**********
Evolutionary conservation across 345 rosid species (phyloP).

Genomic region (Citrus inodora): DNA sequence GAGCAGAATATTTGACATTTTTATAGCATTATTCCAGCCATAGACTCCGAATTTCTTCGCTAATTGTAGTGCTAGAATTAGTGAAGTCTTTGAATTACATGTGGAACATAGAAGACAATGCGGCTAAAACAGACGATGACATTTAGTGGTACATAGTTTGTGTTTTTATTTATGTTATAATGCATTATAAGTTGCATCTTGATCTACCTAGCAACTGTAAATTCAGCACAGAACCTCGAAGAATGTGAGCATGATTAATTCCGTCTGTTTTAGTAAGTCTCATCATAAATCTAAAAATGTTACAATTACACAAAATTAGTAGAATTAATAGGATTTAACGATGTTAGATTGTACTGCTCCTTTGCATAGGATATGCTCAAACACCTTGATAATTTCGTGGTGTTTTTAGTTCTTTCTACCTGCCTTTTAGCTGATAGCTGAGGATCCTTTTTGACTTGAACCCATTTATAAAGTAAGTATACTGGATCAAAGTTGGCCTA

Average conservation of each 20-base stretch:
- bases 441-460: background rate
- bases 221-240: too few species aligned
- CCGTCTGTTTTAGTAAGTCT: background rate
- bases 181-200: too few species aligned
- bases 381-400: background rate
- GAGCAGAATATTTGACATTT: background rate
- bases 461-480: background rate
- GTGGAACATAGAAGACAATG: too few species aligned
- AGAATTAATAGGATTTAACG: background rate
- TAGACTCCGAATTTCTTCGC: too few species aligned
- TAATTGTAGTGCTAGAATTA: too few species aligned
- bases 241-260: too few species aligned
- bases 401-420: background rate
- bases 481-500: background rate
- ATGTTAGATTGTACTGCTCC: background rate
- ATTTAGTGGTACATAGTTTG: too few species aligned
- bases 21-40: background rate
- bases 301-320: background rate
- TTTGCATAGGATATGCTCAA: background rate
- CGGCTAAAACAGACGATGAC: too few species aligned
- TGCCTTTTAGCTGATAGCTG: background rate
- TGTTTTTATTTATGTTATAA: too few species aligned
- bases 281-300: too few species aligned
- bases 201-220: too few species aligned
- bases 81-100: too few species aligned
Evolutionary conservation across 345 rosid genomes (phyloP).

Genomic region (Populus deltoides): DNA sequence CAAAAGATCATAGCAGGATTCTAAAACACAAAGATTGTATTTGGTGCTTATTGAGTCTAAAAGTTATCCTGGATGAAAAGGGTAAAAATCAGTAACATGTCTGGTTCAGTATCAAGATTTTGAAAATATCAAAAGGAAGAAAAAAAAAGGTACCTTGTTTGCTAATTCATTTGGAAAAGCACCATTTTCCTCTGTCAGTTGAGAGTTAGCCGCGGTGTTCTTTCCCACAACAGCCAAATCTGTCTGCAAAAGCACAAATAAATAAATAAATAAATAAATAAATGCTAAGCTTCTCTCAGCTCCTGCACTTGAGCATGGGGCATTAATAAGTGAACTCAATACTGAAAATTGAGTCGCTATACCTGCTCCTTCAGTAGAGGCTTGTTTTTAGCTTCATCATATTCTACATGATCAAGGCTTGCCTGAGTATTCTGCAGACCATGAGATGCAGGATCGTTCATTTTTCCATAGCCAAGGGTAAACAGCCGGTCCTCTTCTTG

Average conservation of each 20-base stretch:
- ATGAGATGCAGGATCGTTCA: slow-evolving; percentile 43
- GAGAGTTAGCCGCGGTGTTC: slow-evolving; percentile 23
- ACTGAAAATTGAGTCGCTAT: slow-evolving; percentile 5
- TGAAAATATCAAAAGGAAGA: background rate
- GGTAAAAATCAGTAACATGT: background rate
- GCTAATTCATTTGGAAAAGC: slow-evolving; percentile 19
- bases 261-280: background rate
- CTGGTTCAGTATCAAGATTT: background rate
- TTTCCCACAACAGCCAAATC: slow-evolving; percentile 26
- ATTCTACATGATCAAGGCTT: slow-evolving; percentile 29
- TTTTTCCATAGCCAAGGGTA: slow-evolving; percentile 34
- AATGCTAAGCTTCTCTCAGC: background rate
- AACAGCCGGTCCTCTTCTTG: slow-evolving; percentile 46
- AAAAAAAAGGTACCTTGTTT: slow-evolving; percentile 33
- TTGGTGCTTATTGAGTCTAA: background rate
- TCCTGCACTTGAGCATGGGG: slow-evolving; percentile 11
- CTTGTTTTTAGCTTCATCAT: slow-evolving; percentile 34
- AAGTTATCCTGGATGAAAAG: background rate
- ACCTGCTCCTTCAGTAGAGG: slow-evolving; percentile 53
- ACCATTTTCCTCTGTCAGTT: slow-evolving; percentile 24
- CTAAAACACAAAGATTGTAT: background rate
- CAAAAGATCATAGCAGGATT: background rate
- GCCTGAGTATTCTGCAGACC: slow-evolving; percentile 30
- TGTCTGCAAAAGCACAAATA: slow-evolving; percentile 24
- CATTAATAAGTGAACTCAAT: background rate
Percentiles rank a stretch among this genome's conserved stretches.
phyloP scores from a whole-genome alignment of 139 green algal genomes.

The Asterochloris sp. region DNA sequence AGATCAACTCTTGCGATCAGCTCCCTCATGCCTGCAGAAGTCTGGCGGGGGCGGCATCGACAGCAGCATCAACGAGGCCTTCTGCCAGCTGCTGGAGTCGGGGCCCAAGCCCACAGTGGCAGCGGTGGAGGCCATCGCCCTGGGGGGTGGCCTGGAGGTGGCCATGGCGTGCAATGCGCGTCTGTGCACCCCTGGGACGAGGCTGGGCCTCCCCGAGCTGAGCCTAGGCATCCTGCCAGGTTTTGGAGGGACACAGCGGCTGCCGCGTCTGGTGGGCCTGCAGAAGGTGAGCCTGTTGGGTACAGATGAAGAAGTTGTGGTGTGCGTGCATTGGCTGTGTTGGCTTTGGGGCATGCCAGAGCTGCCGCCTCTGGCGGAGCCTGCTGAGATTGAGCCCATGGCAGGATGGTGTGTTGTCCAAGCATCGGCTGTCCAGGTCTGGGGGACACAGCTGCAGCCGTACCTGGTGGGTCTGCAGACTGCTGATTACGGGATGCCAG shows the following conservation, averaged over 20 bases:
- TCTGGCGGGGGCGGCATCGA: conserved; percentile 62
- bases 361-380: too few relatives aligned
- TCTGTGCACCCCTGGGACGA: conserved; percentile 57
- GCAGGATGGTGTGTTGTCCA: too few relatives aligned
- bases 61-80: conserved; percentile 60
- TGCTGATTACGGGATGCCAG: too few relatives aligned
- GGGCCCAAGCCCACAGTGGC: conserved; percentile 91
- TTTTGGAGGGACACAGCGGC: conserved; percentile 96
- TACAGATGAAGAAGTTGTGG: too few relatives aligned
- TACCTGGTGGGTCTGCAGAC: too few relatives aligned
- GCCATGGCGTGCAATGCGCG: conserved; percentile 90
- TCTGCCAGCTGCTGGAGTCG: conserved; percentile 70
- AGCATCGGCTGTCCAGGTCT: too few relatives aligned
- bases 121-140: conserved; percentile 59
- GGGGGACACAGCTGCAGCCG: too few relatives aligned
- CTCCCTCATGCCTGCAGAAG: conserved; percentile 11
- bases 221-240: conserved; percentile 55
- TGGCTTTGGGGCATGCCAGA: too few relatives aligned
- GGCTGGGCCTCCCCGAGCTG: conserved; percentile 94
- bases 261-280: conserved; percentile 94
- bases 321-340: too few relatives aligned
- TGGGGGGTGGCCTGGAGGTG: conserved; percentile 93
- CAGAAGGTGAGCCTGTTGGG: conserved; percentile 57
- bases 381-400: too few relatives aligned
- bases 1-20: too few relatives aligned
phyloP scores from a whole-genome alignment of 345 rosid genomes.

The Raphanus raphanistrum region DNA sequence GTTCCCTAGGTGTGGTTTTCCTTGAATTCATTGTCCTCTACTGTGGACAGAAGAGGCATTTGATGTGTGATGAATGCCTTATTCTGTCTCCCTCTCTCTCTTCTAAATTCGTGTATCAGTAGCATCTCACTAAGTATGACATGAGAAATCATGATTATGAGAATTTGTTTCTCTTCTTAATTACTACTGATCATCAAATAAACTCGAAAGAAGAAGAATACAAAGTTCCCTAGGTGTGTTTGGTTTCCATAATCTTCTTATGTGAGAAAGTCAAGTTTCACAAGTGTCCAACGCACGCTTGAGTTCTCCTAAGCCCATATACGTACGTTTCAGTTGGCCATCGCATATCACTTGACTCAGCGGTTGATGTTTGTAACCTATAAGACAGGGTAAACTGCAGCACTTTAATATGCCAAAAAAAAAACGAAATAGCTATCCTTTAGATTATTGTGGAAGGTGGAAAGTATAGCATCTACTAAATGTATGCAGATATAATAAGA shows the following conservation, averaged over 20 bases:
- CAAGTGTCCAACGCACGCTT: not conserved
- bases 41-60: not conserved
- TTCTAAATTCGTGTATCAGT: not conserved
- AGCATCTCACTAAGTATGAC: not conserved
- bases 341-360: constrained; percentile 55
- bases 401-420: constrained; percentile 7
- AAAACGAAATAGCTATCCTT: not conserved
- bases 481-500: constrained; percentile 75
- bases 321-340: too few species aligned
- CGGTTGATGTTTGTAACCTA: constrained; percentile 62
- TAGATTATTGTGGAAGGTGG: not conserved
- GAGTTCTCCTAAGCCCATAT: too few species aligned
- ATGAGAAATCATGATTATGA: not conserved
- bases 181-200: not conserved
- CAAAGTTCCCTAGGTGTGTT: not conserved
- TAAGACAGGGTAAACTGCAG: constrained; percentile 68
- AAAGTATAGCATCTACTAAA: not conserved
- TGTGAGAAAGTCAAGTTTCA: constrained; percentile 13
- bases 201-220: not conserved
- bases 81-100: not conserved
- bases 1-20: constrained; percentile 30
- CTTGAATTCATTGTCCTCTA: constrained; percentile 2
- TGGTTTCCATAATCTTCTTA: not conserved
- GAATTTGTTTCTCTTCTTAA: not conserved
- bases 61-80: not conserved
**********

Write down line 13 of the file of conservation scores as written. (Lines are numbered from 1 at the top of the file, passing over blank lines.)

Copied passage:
- TAGACTCCGAATTTCTTCGC: too few species aligned